tens TENS nerve stimulation pain management technique

If you suffer from chronic pain, then you know that nerves are delicate and sensitive. While that may be problematic for your chronic pain condition, it also provides some powerful ways to reduce pain. Pain is transmitted as an electrical impulse that travels from one neural cell to another until it reaches your brain and is interpreted as an unpleasant sensation. It doesn’t take much to interrupt or manipulate this series of electrical impulses, and various techniques for nerve stimulation for pain management do exactly that.

Physicians now use an array of nerve stimulation methods that interrupt or minimize pain sensations traveling along the nervous system. Because nerve impulses are electrical in nature, the easiest way to interfere in neural activity is to “short circuit” key nerves with another electrical impulse. In most pain management techniques that use nerve stimulation, only a very small amount of current is necessary to disrupt pain transference.


If you have been to a physical therapist to alleviate pain and other symptoms of your chronic condition, then you may already be familiar with transcutaneous electrical nerve stimulation, or TENS. TENS uses a very mild electrical current between two electrodes to reduce pain symptoms in a specific area of your body.

TENS has been used since the 1960s with mixed results. Some people respond very well to this nerve stimulation method, with an almost immediate reduction in pain severity, while others do not respond at all. Researchers are unsure why some people respond positively, while others do not experience any changes in their pain condition.

If you would like to see if you are one of the fortunate few who respond well to TENS, you can visit a PT clinic, or you can purchase a personal TENS device relatively inexpensively. You should note that the effects of a TENS sessions last for only a short period of time.

Spinal Cord Stimulation

Another nerve stimulation method that is fairly popular is spinal cord stimulation. This pain management technique has proven effective for people suffering from back pain or complex regional pain syndrome (CRPS). It involves the surgical implantation of an electrical current stimulator near the spine which creates an electrical field that interferes with pain impulses that travel through the spinal cord.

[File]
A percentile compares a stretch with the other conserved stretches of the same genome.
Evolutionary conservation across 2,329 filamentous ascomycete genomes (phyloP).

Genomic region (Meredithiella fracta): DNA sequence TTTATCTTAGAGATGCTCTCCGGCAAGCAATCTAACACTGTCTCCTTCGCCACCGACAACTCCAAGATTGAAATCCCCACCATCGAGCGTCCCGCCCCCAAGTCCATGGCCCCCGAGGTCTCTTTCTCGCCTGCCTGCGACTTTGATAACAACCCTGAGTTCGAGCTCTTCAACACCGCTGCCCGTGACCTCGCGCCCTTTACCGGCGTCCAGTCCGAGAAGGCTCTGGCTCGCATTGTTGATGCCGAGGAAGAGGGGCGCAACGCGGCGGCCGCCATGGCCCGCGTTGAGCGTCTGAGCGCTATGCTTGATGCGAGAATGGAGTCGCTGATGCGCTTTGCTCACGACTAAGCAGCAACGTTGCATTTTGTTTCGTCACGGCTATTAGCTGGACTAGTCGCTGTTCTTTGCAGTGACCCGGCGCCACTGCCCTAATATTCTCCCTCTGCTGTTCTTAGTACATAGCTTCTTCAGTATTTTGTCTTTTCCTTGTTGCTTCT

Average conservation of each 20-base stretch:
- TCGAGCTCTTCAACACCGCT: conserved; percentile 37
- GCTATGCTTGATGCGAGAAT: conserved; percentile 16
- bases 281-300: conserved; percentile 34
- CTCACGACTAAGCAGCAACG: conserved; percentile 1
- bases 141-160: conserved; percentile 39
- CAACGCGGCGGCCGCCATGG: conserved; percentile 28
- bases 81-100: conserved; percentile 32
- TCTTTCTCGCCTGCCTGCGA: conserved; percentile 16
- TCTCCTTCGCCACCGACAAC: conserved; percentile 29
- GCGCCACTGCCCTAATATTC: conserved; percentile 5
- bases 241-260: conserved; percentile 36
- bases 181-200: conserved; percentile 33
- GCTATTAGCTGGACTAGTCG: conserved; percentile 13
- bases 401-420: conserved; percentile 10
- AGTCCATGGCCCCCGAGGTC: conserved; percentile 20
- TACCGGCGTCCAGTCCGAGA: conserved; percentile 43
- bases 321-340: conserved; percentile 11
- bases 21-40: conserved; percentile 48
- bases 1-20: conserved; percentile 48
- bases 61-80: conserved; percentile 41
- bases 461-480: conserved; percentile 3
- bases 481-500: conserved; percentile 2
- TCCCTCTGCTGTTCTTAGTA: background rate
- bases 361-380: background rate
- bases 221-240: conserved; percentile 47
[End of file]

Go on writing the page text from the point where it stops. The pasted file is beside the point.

Initially developed almost four decades ago, spinal cord stimulation is now used on more than 14,000 patients annually. This pain management technique has proven highly effective among sufferers of chronic back pain or CRPS (chronic regional pain syndrome), and is currently being investigated for other chronic pain applications.

Pulsed Electromagnetic Field Therapy

One pain management technique that is being further examined for broader use among chronic pain patients is pulsed electromagnetic field therapy or PEMF. PEMF devices generate a magnetic field that promotes blood circulation and improves the flow of oxygen and nutrients which helps heal damaged tissue. Some researchers also believe that PEMF provides a more conducive environment for cellular regeneration. Unlike standard magnets which have been touted for their spurious healing powers, PEMF uses a pulsed magnetic field at multiple frequencies that can penetrate deep into muscle and joint tissue.


Article written by: Dr. Robert Moghim – CEO/Founder Colorado Pain Care

M.D. Disclaimer: The views expressed in this article are the personal views of Robert Moghim, M.D. and do not necessarily represent and are not intended to represent the views of the company or its employees.